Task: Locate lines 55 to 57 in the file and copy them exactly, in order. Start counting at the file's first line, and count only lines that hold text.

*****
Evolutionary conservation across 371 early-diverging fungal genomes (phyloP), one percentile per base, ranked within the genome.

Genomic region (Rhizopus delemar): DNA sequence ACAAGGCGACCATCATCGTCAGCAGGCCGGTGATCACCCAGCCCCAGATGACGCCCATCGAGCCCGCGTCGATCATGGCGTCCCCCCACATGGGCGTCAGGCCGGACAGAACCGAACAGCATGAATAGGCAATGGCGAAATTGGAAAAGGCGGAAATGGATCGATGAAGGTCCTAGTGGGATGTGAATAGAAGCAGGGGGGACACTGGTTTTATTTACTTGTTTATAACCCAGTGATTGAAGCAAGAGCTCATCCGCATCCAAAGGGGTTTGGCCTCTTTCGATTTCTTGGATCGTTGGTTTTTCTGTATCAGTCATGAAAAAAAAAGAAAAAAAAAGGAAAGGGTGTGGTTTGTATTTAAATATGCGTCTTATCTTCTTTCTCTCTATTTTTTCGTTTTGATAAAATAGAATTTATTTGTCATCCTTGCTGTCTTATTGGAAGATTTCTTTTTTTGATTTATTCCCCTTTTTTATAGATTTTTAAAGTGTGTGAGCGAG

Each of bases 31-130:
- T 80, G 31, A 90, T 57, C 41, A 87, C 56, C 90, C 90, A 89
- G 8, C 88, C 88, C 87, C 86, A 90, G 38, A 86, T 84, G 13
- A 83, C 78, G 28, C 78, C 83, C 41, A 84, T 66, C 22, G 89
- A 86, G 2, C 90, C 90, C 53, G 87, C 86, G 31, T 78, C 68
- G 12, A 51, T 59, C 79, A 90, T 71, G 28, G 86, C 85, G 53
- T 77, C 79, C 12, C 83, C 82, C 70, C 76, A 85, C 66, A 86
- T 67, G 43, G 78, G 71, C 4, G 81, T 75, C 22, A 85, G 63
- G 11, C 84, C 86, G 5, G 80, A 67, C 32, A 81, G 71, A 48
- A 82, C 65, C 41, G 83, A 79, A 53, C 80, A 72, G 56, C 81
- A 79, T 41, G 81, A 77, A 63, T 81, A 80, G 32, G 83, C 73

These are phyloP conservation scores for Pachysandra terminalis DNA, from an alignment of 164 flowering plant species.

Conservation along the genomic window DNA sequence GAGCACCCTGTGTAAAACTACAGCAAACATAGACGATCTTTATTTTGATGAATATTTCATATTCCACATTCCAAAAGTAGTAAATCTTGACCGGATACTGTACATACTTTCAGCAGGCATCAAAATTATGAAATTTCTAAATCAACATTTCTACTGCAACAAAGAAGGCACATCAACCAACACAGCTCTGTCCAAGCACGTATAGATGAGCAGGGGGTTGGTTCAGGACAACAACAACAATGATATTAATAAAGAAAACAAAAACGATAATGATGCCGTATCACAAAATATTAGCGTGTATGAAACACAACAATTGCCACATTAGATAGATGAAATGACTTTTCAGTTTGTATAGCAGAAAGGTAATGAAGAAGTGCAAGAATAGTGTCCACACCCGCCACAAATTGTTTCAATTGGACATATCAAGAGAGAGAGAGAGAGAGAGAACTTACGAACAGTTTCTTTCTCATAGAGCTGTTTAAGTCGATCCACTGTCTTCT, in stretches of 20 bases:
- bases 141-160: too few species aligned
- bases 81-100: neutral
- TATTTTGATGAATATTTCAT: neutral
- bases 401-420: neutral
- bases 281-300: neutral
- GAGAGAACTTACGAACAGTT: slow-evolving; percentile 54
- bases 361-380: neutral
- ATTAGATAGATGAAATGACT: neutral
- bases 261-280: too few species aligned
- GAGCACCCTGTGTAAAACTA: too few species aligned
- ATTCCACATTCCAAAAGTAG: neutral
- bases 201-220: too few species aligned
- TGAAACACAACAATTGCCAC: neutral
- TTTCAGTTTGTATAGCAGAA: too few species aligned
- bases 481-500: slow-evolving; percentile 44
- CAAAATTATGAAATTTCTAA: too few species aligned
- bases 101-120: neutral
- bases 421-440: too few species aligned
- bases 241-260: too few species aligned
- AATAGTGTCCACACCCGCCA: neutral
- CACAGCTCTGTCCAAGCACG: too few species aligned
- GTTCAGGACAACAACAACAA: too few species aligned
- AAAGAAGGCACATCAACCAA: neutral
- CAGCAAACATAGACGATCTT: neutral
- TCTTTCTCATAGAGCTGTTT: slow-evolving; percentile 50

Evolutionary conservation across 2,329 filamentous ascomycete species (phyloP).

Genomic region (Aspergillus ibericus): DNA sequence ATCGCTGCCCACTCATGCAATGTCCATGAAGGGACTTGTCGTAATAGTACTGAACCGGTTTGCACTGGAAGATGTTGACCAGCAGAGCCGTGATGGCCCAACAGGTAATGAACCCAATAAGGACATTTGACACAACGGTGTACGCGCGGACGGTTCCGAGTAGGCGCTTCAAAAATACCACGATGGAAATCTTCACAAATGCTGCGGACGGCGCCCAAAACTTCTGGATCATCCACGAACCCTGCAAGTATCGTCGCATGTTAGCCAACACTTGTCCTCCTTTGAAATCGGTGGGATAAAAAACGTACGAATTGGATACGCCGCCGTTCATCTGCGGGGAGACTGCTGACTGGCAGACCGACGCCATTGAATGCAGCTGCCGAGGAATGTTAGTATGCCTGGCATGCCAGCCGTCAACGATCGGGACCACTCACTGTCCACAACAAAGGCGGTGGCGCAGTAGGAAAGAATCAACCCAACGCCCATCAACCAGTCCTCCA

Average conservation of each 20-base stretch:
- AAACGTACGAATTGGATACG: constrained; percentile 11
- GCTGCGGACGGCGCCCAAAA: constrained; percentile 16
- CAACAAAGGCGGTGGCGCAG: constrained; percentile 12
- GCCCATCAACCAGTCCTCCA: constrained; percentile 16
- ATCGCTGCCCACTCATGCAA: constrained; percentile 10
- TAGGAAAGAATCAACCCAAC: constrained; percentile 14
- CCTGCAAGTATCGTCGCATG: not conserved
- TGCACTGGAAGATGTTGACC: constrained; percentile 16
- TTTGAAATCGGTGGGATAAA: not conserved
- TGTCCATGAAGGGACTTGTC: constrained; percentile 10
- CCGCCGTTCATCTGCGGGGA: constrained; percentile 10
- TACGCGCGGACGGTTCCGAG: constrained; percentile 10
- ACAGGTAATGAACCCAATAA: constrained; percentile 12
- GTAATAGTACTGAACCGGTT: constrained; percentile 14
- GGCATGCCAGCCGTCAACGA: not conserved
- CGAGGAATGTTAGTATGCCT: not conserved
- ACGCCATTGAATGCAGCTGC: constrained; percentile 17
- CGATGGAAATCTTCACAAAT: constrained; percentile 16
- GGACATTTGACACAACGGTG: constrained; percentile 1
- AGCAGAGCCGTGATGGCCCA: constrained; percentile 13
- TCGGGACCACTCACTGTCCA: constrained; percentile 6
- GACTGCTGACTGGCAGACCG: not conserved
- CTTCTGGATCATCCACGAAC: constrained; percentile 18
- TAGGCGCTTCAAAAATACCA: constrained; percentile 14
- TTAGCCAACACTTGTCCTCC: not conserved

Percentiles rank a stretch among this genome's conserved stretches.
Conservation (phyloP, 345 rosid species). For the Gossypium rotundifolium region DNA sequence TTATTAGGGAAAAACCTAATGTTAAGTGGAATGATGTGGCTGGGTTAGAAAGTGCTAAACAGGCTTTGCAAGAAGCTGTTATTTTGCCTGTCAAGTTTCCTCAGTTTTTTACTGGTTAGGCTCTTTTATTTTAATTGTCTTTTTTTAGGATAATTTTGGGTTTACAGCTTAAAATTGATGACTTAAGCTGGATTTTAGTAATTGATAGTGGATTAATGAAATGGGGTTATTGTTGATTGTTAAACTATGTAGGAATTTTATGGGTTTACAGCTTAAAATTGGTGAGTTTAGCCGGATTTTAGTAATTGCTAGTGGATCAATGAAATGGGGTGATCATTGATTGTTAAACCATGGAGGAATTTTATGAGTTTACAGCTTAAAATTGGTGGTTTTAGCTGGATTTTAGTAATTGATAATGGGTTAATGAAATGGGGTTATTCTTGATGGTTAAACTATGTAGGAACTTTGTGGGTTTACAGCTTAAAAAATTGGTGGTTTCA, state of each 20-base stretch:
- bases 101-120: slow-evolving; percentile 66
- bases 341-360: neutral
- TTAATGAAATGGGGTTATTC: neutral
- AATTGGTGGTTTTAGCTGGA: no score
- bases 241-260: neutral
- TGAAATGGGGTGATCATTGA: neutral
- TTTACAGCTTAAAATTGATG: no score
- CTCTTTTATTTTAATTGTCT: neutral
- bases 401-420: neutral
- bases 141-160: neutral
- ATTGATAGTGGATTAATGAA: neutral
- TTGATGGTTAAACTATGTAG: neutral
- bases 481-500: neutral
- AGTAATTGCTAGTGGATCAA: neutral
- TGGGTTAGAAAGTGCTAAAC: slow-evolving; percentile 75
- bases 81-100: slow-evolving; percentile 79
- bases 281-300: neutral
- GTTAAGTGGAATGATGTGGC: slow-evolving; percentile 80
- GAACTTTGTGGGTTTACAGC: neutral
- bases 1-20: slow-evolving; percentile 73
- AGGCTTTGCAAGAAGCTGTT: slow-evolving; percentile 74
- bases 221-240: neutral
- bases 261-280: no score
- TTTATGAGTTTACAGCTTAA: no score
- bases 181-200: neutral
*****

- TACGCGCGGACGGTTCCGAG: constrained; percentile 10
- ACAGGTAATGAACCCAATAA: constrained; percentile 12
- GTAATAGTACTGAACCGGTT: constrained; percentile 14